Smart and dumb smoke detectors: All smoke alarms, whether smart or not, should be replaced 10 years from the date of manufacture, not the date of installation. You can find the date your alarm was triggered printed on the device itself. If your smoke alarm does not have a date, it means it was manufactured before 2000, when expiration dates were legally required to be printed on the device. You will definitely want to replace this one.
Convertible car seats and booster seats: Convertible car seats and booster seats typically expire after 10 years, giving them a longer useful life than infant car seats. If you are involved in a serious accident, you will need to replace the convertible or booster seat immediately afterwards.
Replacement time varies, but keep an eye out for these products
Bicycle helmet: The lifespan of a helmet varies, but you should always replace yours after being involved in an accident, even if you find no surface damage. Once the foam under the plastic shell of a bicycle helmet has been compressed in an accident, it can no longer do its job. However, you won’t always be able to tell what’s going on under that hard shell, so we suggest you exercise caution after a crash and replace your helmet.
Foam roller: It’s hard to say exactly how long a foam roller will last. But if you’re looking to get the most out of yours, go for something firmer in expanded polypropylene (EPP). Rollers made of softer materials can warp over time, especially if used frequently.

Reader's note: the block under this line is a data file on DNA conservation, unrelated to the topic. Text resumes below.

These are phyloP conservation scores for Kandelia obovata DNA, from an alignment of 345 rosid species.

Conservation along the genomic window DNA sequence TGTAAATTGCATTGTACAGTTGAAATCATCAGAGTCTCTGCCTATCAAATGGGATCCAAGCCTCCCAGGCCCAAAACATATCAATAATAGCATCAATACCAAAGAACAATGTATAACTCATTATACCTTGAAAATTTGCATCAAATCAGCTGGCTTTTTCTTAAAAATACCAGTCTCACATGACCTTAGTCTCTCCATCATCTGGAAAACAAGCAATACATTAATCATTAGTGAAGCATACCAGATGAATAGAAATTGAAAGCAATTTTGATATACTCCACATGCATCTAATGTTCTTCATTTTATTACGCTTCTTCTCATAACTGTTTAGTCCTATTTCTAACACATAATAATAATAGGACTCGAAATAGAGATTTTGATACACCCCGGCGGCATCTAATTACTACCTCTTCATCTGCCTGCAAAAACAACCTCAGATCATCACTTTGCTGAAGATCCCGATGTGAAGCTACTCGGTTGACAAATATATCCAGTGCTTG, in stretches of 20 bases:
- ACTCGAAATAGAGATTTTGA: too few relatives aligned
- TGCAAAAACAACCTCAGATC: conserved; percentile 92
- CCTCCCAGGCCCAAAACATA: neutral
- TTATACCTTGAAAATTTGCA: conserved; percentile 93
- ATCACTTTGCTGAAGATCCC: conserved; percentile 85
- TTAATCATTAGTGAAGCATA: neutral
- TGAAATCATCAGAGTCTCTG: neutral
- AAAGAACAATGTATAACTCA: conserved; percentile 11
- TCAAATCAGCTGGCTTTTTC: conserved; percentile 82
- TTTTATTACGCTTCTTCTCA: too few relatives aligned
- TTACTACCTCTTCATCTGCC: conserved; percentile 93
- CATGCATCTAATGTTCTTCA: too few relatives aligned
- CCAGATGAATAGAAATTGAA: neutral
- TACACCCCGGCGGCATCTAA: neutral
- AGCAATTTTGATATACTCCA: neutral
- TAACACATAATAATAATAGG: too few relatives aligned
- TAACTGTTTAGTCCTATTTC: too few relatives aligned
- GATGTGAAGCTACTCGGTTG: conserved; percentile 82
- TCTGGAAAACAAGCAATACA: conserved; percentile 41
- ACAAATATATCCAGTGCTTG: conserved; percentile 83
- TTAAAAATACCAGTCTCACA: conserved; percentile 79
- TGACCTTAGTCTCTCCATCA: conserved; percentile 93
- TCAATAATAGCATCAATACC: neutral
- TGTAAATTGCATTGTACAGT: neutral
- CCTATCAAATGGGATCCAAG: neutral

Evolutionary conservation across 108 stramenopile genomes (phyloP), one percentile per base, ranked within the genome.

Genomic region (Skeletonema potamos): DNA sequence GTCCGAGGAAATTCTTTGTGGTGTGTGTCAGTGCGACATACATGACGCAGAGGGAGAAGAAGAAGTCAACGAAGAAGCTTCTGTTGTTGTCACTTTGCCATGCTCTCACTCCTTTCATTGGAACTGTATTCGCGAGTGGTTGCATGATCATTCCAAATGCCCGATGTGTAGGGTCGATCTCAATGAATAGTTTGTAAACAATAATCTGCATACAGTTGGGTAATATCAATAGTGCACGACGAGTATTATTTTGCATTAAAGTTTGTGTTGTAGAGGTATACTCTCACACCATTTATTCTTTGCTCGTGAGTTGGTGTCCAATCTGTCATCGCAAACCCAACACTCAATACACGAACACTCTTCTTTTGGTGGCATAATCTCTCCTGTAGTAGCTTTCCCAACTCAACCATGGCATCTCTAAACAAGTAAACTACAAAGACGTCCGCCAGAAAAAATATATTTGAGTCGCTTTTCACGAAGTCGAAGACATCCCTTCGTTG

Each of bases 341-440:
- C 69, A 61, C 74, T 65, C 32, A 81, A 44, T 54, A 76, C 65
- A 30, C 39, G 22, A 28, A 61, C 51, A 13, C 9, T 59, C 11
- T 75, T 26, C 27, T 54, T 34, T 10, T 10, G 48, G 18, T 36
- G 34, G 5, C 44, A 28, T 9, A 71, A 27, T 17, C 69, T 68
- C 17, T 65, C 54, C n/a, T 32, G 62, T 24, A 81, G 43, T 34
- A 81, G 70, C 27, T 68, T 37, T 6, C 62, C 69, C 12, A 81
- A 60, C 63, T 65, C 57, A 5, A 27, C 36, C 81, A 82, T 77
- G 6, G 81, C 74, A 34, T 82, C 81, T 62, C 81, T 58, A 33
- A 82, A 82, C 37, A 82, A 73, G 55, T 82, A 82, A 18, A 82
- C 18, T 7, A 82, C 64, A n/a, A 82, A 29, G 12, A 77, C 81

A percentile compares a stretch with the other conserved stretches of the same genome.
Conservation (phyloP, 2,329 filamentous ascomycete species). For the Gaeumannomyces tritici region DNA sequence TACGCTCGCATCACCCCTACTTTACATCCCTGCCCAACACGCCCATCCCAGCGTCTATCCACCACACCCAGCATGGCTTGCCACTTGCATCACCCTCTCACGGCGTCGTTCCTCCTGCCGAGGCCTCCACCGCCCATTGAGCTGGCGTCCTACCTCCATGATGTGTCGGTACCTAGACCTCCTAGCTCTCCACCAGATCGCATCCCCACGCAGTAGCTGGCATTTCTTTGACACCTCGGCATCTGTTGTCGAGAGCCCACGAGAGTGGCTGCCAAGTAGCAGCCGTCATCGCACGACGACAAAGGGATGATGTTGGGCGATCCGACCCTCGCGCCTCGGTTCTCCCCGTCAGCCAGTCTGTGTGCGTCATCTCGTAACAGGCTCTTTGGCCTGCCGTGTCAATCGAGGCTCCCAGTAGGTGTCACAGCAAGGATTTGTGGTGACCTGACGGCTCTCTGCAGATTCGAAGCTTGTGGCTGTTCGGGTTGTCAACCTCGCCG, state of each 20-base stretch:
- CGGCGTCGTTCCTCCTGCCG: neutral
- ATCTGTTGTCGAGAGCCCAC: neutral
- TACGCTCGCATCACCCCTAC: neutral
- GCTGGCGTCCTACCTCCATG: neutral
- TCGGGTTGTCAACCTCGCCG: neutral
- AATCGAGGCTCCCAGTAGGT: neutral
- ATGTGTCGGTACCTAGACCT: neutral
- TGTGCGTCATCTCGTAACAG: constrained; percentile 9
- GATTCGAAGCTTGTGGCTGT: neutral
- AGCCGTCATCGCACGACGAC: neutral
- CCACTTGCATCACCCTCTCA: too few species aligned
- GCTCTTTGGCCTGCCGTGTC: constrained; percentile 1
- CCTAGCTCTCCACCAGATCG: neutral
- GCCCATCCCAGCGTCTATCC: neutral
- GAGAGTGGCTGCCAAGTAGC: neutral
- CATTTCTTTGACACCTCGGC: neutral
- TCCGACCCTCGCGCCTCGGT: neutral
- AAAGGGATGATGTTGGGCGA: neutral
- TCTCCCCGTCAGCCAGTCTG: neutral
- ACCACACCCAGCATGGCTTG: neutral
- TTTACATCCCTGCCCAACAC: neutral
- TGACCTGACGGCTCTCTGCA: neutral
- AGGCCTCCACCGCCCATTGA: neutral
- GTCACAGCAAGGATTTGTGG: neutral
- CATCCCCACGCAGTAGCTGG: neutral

Pillows: “There’s no firm lifespan for pillows because people’s bodies, pillow fillings and sleeping habits are different,” says editor Jackie Reeve. “But if you start to notice over time that you have new neck, shoulder, or back pain when you wake up in the morning, or you start to have headaches at night, those are all good signs that your pillow might need replacing.” Still, there are a few things you can do to extend the life of a pillow, like throwing a down or down pillow in the dryer to fluff it up or hit and move the stuffing in a shredded foam pillow.
Mattress : The typical warranty for a mattress is 10 years. But mattresses made with more durable materials, like latex, can have longer warranties, according to senior writer Joanne Chen. However, just because the warranty says the mattress will last 10, 15, or 20 years doesn’t mean it will be in good condition for the entire duration. Depending on the quality of the mattress materials, your weight, your build, and your ability to regularly rotate your mattress, you may notice body impressions within just a few months. These indentations could be deep enough to be bothersome and yet not deep enough to be covered under warranty. Low-density foam mattresses and thick, plush pillow-top mattresses are particularly prone to premature impressions, Joanne says. Sleepers who weigh well over 200 pounds can do better with a 4 or 5 pound per cubic foot memory foam top layer or a latex mattress. You can read more about this in our mattress buying guide.